- Learn about the program, requirements, benefits offered to students, etc.
- Explore the city and learn about the community outside of the school.
- Ask your mentor for feedback on your work.
- Work on your academic and personal statements.
- Ask about the possibility of presenting your work at conferences and/or meetings.
- Discuss the possibility of authorship on a manuscript with the faculty mentor.
- Express your interest in the program and ask for any advice for applying.
After the program:
- Send thank you notes.
- Stay in touch with your faculty mentor.
- Express your interest in graduate studies.
- Ask for a strong letter of recommendation.
- Ask your mentor(s)/supervisor for feedback on your application.
- Ask for recommendations for other academic and professional development opportunities.
- Get involved in research at your home institution.
- Look for opportunities to present your work at conferences or forums.
In many cases the professional relationship you form with your mentor will influence your entire career. A mentor not only shares knowledge and skills, but also becomes a bridge between your academic career and your future professional community.
- Help identify potential obstacles before they become roadblocks
- Take an interest in your career and your personal well-being
- Understand your academic and professional goals and help you move toward them
Finding a mentor
Relationship comes before mentorship. Before you ask someone to be a mentor, get to know them. Someone who shares your research, scholarly or creative interests is a good candidate to become a mentor.
- Look for mentors who share some of your background and experiences, but don’t shy away from a mentor of a different race, ethnicity or gender.
- Consider your own strengths and know where you need help
- Aim for a team of 3-4 mentors who can complement each other and help promote your success.
Working with a mentor
Be professional. Faculty members are very busy, so show up on time for meetings, come prepared and don’t overstay your appointment.
- Communicate your goals
- Agree on expectations and commitments
- Ask for professional development advice and act on it
- Be open to hearing other people’s experiences
- Address problems immediately, and in person
- Your perspective may not fit the academic canon in your field. Be prepared to show the value and relevance of new lines of inquiry
How to Get the Mentoring You Want - University of Michigan Rackham Graduate School
PREVIEW GRAD SCHOOL
Not sure graduate school is right for you?
You can try it before you buy it while gaining experience that strengthens your application.
Consider one of these options to:
- Learn what a researcher’s life is like.
- Meet a diverse community of scholars who share your interests.
- Gain perspectives that can inform your work and career.
- Establish relationships with faculty who can write letters of recommendation.
Undergraduate research experiences
- At your home institution during the school year independently or under the supervision of a faculty member.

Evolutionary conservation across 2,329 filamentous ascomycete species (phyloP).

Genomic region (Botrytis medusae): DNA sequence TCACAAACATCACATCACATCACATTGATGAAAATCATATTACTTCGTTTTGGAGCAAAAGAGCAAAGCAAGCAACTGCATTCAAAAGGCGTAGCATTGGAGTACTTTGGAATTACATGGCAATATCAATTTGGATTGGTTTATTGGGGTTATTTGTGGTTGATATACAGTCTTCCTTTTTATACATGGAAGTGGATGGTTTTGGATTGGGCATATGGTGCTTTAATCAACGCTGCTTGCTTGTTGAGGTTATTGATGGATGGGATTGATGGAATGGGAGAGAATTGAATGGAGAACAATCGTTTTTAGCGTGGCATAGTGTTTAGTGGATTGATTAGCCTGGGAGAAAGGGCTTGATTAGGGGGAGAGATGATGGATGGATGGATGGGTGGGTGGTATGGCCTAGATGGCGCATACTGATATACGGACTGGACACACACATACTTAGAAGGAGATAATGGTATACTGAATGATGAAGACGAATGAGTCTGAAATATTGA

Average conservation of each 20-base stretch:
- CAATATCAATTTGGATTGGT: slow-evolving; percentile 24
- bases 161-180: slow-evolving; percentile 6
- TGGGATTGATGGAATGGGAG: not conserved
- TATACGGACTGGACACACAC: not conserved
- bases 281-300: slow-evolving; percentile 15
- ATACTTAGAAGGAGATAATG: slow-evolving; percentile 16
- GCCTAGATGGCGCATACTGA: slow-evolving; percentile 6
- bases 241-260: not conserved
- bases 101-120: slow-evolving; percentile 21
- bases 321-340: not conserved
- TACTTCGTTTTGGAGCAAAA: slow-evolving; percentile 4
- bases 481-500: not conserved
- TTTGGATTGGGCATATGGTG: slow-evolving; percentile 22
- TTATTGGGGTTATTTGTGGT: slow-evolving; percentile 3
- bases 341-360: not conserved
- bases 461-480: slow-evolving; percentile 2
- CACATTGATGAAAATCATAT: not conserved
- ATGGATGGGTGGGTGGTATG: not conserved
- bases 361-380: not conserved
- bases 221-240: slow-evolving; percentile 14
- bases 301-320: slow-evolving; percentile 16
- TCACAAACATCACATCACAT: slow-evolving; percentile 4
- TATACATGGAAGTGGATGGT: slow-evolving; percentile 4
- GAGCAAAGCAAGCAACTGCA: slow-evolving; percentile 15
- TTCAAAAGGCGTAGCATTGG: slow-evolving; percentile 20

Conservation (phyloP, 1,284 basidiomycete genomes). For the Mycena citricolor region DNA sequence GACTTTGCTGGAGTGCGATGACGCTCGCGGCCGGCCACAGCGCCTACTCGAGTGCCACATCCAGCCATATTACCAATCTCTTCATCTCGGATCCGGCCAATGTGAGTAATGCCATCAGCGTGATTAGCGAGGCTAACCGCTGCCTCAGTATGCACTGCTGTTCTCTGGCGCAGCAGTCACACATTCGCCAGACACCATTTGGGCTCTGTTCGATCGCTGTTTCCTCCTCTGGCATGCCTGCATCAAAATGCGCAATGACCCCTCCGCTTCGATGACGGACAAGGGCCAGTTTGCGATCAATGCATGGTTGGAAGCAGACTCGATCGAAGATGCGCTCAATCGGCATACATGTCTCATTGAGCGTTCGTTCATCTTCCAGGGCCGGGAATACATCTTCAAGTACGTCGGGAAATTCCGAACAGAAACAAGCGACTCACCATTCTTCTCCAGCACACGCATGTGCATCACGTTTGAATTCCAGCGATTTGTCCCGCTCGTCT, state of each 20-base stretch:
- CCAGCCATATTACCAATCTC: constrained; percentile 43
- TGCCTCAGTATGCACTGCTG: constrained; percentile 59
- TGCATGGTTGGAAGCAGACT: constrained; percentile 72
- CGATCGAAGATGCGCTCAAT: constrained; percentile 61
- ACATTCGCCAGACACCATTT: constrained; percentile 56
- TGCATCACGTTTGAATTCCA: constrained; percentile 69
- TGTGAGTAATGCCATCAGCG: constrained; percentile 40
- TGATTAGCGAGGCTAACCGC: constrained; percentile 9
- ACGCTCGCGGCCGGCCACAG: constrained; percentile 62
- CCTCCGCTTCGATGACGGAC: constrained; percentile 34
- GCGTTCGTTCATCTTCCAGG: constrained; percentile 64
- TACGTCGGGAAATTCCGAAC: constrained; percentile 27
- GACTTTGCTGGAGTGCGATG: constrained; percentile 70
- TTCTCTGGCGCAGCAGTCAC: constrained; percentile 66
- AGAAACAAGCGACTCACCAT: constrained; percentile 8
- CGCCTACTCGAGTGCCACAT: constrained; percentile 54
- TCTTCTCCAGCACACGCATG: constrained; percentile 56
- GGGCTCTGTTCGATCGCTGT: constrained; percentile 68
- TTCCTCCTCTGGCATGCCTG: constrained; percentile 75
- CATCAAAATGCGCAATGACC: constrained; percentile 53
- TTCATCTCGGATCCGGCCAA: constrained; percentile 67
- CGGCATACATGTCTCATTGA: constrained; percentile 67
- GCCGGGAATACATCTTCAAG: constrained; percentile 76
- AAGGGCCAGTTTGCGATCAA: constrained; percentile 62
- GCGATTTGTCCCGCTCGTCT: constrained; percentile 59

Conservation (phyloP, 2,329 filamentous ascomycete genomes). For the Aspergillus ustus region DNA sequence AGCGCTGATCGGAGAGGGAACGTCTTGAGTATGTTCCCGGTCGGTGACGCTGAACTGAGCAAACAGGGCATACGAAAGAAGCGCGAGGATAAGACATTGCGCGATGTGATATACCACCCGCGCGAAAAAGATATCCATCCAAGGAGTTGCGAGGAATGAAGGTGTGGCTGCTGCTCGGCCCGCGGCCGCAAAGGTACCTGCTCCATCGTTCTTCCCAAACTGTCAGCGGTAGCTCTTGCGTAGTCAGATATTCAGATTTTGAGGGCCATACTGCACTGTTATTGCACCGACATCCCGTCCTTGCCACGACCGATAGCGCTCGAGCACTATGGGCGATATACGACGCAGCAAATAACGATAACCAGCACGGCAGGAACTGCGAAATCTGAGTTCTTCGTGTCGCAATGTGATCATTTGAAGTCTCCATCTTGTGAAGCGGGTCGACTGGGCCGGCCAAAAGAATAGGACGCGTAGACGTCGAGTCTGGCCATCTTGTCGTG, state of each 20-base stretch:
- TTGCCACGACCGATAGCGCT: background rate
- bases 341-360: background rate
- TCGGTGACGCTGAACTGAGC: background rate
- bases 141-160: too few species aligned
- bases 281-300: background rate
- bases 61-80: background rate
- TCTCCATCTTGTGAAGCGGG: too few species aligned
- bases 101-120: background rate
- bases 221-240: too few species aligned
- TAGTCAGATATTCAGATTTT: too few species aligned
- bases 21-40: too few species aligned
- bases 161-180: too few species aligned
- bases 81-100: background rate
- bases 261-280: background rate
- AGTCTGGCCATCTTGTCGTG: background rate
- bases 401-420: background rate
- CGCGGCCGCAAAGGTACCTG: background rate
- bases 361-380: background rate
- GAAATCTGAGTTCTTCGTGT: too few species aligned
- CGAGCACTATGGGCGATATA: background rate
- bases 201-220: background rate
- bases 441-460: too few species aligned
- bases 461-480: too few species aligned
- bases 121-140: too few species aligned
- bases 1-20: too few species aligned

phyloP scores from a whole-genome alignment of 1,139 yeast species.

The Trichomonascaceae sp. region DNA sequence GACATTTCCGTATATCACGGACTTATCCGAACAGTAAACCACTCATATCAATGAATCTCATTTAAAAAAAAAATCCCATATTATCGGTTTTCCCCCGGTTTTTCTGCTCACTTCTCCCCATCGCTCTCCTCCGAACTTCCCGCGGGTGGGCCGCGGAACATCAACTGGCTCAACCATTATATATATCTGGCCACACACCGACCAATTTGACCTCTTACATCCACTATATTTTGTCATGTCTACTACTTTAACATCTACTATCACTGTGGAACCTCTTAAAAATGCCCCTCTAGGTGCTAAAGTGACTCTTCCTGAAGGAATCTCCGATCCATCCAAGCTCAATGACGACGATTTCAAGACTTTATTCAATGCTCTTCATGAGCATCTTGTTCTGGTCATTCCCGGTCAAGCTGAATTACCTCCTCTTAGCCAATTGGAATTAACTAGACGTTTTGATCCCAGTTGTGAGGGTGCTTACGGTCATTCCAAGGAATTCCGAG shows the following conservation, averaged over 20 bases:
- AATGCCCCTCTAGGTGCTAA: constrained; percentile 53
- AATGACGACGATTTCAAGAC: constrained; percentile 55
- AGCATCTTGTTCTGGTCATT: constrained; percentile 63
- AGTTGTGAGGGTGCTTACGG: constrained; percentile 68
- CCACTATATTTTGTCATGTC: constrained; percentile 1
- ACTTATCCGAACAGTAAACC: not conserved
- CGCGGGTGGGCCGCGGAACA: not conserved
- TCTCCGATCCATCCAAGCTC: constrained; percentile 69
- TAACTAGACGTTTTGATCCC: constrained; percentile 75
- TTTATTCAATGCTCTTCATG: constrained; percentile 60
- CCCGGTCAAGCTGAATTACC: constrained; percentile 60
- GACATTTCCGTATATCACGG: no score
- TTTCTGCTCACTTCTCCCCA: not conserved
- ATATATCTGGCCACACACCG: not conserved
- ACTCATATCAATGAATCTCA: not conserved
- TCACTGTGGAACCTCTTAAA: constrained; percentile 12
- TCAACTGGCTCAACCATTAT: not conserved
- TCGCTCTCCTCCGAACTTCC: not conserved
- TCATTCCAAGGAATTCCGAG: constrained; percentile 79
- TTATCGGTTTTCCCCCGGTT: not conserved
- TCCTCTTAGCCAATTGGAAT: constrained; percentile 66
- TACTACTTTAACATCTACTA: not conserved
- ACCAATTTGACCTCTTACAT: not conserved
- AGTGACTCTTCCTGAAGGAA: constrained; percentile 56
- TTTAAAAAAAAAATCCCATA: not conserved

- Summer research program at other institutions (e.g., SROP and SROP-CoE) allow participants to engage in research projects in potential graduate schools. Most also offer offer academic, professional, and personal development seminars.
- 1-2 year programs designed to help participants strengthen their candidacy for admission to Ph.D. programs.
- Include mentored research experience, graduate courses, GRE prep and opportunities to interact with and learn from top researchers.
ACADEMIA vs INDUSTRY
You are getting a graduate degree. What do you want to do?
Once you’ve finished graduate school, you next steps will likely lead to one of the following:
- Governmental agencies
- National labs
A good first step is to use tools such as Strengths Finder, leadership values exercises and research to better understand your strengths, weaknesses, values and motivations. Jobs in the private sector and jobs in academics can both be incredibly rewarding: intellectually, financially, and personally. Learn what matters most to you.
Explore your options
- Conduct informational interviews
- Review job descriptions for all types of careers
You’ll begin to notice that certain strengths work well in different career paths. Discuss your strengths/weaknesses and how they relate to careers with your career center, family/friends and/or faculty. Look for and take advantage of professional development opportunities offered by your graduate program and university.
Make a list
Every career path has pros and cons, but listing them can help you understand how those differences might play out in your life. For example:
- Direct application of your research into the world
- Practical, hands-on approach to real world problems
- Immediate results and satisfaction
- Much less overhead (i.e. no teaching, no grant writing etc.)
- More controlled work hours
- On average, a higher compensation package than academics
- (near) Total freedom to choose problems you want to work on, aka no boss/manager
- Working on long-term problems, possibly with industry-wide impact
- Working with very bright colleagues and students, and being able to choose who you work with
- "Flexible" work hours, flexibility when you need it, but often work during nonstandard hours
- Teaching and having direct impact on lives of students
- Tenure and the associated job security
- Writing grant proposals
Ultimately, it comes down to what makes you most happy as an individual. A person's happiness primarily arises from within, so the answer to this will vary from person to person.